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cadman

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Posts posted by cadman


  1. I don't remember what they are called either, but just buy stainless steel wire, in the diameter that you want or need. Make sure you match the clevis to the wire diameter, so it spins freely, otherwise it will bind.

    • Like 2

  2. I personally don't see a difference other than it might run a little faster when you crank it because there is less water resistance. The holes are supposed to add bubbles when the bait is retrieved. Anyway, to me blades are blades as long as you get the same thickness and same profile it should be fine. However maybe a different style and or thickness might enhance fish catchability. Try it and see, they can't be that expensive to do a little trial and error.


  3. I have never used super glue on thread, however I used to use it on weedguards, and it does wick up quickly and did leave a powdery residue. I do know that if you leave a small fan blowing on the jig with the super glue, you will not get the white residue. The air from the fan, flashes of the fumes emitted from the super glue thus leaving no residue.  I have used thread sealer and epoxy with good results. If you try it post your results here so we can all learn.

    • Like 1

  4. Ok , so here is the rest of the info and some pics. First of all take a look at the pic of the jig. If this is what you are after read on. If not then I did not understand what you are looking for. On the pic of the jig, you can put that keeper on the top side of the jig or like I have it on the bottom side. I tried it and it really holds plastic. The wire keeper is even more beneficial when the jig is painted, because the plastic trailers have a tendency to want to slide off of a painted jig, since the paint is slippery especially when wet.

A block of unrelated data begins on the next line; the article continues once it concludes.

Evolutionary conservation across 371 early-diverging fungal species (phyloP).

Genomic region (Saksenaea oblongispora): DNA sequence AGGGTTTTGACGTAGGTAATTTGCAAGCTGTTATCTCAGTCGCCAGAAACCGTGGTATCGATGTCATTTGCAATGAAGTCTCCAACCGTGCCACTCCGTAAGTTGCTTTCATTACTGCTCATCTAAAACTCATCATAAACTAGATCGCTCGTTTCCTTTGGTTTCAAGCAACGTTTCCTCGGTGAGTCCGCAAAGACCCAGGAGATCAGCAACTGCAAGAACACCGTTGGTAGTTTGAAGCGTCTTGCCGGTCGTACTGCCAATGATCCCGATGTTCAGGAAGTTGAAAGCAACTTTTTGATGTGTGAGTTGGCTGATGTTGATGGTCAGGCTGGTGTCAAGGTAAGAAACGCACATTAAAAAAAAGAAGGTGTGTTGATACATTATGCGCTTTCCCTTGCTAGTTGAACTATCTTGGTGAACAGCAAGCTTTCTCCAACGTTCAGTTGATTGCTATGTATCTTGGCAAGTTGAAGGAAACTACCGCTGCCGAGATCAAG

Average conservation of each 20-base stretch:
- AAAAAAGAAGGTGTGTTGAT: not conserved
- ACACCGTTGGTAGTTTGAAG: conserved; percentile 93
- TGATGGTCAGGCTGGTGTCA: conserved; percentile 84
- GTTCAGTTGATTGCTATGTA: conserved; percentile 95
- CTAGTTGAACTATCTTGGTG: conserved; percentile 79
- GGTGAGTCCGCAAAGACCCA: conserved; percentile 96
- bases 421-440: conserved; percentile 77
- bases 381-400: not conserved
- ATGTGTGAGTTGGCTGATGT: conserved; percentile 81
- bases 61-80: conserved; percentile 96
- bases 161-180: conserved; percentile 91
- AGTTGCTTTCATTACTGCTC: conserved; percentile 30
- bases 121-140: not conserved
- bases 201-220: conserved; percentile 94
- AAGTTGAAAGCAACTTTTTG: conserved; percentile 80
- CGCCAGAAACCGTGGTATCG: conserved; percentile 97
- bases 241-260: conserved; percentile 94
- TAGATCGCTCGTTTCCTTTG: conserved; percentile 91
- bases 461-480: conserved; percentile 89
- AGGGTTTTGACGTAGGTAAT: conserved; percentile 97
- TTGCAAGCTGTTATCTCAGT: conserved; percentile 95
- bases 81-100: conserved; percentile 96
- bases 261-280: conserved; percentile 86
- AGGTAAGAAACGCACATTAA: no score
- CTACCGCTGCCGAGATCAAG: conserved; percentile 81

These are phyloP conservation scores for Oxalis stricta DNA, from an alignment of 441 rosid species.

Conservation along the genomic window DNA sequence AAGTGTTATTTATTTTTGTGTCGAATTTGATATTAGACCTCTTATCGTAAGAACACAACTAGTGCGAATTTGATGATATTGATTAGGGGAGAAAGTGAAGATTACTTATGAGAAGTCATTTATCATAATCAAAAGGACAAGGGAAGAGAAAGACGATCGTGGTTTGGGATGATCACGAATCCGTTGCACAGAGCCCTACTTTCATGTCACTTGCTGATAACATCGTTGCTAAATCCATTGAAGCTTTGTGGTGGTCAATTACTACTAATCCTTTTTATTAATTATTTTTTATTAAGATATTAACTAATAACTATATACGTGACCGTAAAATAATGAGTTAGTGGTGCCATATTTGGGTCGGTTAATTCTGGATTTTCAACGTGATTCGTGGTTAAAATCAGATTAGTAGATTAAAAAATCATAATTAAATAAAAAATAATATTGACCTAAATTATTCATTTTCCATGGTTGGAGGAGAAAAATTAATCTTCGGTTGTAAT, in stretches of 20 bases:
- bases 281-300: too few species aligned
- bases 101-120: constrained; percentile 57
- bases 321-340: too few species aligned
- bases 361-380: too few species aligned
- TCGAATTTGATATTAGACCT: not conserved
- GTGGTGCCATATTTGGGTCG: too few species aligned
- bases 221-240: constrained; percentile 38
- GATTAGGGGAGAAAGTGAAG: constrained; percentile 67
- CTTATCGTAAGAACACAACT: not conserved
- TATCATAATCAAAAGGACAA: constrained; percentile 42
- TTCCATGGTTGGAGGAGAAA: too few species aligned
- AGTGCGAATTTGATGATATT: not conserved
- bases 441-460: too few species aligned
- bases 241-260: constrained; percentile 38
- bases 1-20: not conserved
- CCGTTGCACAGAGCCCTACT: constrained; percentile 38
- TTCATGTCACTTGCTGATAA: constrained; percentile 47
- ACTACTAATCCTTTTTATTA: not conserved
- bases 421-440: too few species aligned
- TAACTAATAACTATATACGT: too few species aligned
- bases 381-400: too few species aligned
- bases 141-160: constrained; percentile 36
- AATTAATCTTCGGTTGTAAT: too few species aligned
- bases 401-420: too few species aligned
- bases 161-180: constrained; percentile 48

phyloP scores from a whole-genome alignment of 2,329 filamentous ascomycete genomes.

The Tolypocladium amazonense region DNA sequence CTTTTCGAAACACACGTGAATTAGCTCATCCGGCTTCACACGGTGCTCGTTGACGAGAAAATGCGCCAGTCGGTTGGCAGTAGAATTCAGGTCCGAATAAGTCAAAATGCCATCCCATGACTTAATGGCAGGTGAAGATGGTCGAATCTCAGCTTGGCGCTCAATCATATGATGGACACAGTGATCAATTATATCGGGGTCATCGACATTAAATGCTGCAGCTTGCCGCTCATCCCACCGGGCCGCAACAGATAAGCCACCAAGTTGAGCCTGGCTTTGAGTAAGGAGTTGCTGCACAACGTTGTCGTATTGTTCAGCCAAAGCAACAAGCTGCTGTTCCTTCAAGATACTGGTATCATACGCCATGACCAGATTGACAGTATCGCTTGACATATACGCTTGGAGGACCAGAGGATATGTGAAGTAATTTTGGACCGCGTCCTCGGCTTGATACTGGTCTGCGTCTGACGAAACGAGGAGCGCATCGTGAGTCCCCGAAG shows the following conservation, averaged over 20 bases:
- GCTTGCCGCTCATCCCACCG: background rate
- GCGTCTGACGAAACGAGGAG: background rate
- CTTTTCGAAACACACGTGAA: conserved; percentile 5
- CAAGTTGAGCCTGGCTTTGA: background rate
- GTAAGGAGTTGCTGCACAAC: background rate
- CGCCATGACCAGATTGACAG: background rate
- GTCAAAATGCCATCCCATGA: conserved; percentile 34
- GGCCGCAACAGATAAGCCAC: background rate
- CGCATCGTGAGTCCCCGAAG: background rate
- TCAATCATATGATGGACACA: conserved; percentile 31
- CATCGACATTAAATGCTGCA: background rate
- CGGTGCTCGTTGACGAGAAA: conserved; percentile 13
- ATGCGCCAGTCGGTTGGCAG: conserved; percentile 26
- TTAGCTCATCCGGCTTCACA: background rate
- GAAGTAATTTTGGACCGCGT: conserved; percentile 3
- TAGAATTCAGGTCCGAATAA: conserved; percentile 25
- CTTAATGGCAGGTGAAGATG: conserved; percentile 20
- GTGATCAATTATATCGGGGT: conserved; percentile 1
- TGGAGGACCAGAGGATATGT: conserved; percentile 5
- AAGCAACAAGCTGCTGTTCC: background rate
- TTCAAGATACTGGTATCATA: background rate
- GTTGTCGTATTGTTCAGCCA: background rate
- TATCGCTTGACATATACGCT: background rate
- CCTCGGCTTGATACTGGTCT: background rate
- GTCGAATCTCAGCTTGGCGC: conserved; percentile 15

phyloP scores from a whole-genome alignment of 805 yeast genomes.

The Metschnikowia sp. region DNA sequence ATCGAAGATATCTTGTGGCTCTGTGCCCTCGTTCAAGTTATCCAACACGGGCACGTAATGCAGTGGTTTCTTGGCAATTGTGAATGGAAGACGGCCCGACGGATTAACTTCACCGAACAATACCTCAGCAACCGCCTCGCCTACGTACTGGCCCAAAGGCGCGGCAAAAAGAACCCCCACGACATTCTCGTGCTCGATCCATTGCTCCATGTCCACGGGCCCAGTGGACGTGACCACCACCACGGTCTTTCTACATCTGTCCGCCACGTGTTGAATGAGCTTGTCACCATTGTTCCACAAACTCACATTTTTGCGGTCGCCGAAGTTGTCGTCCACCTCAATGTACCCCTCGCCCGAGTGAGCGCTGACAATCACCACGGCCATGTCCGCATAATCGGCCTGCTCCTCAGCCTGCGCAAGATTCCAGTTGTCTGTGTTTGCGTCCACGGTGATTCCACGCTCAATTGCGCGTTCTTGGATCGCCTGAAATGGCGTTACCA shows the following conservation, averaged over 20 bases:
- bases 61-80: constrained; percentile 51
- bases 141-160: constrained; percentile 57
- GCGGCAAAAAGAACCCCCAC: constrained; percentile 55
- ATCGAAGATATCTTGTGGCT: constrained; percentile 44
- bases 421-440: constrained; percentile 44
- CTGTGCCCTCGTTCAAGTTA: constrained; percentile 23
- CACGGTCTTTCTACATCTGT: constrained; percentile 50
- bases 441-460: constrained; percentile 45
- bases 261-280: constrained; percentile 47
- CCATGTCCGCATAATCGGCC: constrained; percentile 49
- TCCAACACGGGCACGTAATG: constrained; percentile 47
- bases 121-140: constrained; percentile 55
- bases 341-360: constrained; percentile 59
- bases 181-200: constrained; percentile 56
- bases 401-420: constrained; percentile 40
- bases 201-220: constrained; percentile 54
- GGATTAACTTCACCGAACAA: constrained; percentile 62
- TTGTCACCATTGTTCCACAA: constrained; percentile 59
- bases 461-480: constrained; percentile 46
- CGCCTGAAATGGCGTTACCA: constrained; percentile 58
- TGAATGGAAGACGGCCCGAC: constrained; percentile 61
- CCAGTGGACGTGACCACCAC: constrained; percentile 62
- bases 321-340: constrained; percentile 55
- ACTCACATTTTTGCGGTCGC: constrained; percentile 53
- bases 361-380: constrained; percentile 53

Now onto the mold. I only modified the 1/2 oz cavity and I only modified 1/2 of a mold side. Reason being if you modify both sides, the keeper may be too loose and it may want to slip down while pouring. This still may be the case with one side modified, however, you can put a piece of masking tape to hold the keeper in place while you pour. When the you pour the jig, the masking tape will stay on the mold and the jig will release. If you look closely on the 1/2 oz cavity all the way at the bottom where the hook shank exits the mold you will see a shiny spot. That is the material I too out (.013 per side) of the mold to make room for the wire keeper. Now there is no need to get fancy here.  No CNC and definitely no Dremel. I took a small hobby file and filed out the groove to the right and to the left. These are aluminum cast molds, and a small file will cut quickly. Now if you want to use a Dremel go ahead, but they have a tendency to cut fast and if you make a mistake and cut too much  well there you go. Just take your time about 10-15 minutes with a small file, put your hook in and your keeper, check fit to see if it closes and there you go. I will tell you the when you pour these, the lead wants to hang up by the ringed collars and not completely pour. Just get your mold hot, put your hooks and keepers on a plate under a 100 watt bulb and have at it. All my pours came out flawlessly.  If you have any other questions ask away. Good luck.

    DSC_1485.JPG

    DSC_1486.JPG


  5. Yes,

        I just did the Trokar Pro Arky Jig.  File out about .013 on one side of the hook shank slot in the cavity and about .013 on the other side. This will keep the .026 dia wire keeper centered in the cavity. I have mine set up on the bottom. This works really well. You must have a hot mold and hot hooks and wire keepers to have everything fill all the way down to the bottom of the jigs. I am in the process of pouring them right now. I will take some pics and post here in about 3 or 4 hours. It was a request by one of my customers, as he did not like the  rounded collar keepers. Hope this helps.